Even God Incarnate.

Speaking the truth of God often makes people angry and desirous to stifle it. But we must speak it. Let us not be fearful as our nations descend. “For the LORD spoke thus to me with his strong hand upon me, and warned me not to walk in the way of this people, saying: ‘Do not call conspiracy all that this people calls conspiracy, and do not fear what they fear, nor be in dread. But the LORD of hosts, him you shall honor as holy. Let him be your fear, and let him be your dread’” (Isaiah 8:11–13).

Do not fear what they fear, the Lord said, but fear Me. A kingdom is coming the ruler of which is the perfectly strong, perfectly wise, perfectly just, merciful God, one who cannot die, whose kingdom and the believers within it are eternal. Think about that for a moment. If you are a believer in Jesus, you are an eternal member of an eternal government. But the transitory nations of men?

“All the nations are as nothing before him, they are accounted by him as less than nothing and emptiness” (Isaiah 40:17).

Sick to death of politics? Concerned? Fearful? Lord, help us hold to the view that embraces the hope of eternity; to a time when the governments and things of man are accounted as less than nothing and emptiness.

 

1All Scripture quotations are from The Holy Bible: English Standard Version. (2016). (Is Wheaton, IL: Crossway Bibles.

Gif courtesy giphy.com

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Tomorrow morning, all United States citizens will wake up with a new president. Well, probably, unless there is a recount or ballot-checking or…who knows?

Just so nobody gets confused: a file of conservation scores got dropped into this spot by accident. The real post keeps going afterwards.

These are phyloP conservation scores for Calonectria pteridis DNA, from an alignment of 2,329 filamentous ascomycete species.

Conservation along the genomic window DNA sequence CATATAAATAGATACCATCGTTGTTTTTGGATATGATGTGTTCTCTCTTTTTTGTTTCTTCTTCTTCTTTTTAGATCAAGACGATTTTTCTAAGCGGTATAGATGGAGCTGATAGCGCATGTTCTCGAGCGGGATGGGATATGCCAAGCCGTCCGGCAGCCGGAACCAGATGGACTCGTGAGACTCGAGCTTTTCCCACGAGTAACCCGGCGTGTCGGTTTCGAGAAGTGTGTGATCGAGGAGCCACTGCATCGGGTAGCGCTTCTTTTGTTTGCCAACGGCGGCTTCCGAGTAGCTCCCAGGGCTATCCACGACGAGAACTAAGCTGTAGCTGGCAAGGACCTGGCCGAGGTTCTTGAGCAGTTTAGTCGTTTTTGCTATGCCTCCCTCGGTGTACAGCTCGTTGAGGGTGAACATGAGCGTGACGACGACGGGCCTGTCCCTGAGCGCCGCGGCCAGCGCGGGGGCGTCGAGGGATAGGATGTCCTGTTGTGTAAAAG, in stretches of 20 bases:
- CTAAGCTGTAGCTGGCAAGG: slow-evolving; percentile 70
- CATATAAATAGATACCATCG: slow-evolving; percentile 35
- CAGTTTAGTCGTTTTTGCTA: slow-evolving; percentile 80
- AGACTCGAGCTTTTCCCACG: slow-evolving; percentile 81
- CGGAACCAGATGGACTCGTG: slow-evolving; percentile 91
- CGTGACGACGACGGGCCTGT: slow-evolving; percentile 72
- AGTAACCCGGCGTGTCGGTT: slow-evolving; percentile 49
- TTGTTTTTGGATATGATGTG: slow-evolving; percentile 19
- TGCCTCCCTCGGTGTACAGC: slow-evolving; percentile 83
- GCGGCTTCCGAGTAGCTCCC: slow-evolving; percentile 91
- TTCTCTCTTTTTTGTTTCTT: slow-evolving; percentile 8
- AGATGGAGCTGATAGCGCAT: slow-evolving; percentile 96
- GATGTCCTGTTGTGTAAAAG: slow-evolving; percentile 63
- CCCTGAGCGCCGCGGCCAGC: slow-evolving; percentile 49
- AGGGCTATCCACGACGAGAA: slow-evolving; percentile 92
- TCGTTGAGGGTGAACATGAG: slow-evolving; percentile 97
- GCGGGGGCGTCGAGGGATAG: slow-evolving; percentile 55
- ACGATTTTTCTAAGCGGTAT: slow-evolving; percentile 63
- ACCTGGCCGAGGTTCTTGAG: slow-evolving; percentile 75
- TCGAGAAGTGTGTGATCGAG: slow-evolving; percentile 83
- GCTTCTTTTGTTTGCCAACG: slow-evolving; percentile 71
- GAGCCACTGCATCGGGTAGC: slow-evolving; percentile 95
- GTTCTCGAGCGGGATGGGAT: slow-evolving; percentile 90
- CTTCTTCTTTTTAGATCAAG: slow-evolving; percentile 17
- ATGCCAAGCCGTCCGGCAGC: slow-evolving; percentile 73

Yes, it’s been that kind of election season.

Some Republicans believe the fate of the United States hinges on the outcome of this election.

Some Democrats think the same.

Neither are correct. Read the rest of this entry »

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Last week, I listened to a great message from Matt Chandler on the fourth chapter of Exodus. I’m going to draw from that message in this post and hopefully enlarge upon it somewhat. The points I will make here are not those Pastor Matt made. His primary emphasis was Moses’ obedience in faith that caused God’s power to be revealed, and he challenged his church to follow Moses’ example.

It is a wonderful teaching.

The Exodus 4 passage details the exchange between the Lord and Moses in the wilderness. Much can be taught here, but we’re going to focus on acts the Lord instructed Moses to do which were to prove to him, Israel, the Pharaoh, and Egypt that He, God, was sending Moses to bring His people out of Egypt.

Read the rest of this entry »

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I grew up as a kid watching WWII movies, stories of heroism. The Great Escape. The Dirty Dozen. And when I watch films today where the U.S. military is involved, such as Captain Phillips, I am moved, often to tears. Perhaps having lived abroad as a missionary has made me very aware of the relief I would experience if I needed rescue as a foreigner in a distant land. It is difficult to experience the feeling of home I felt as I walked into U.S. embassies in other countries. It sounds weird, I suppose, because I wasn’t really home. I still resided in a foreign nation. Nevertheless, that is how I felt. I also came to understand the comforting nature of the “golden passport”—the support, the justice, and accompanying power that stands behind that document. Therefore, I am extremely grateful to be an American citizen.

As much as I am thankful for that security, I must not compromise myself as a Christian in order to maintain that wonderful sense of safety that I enjoy.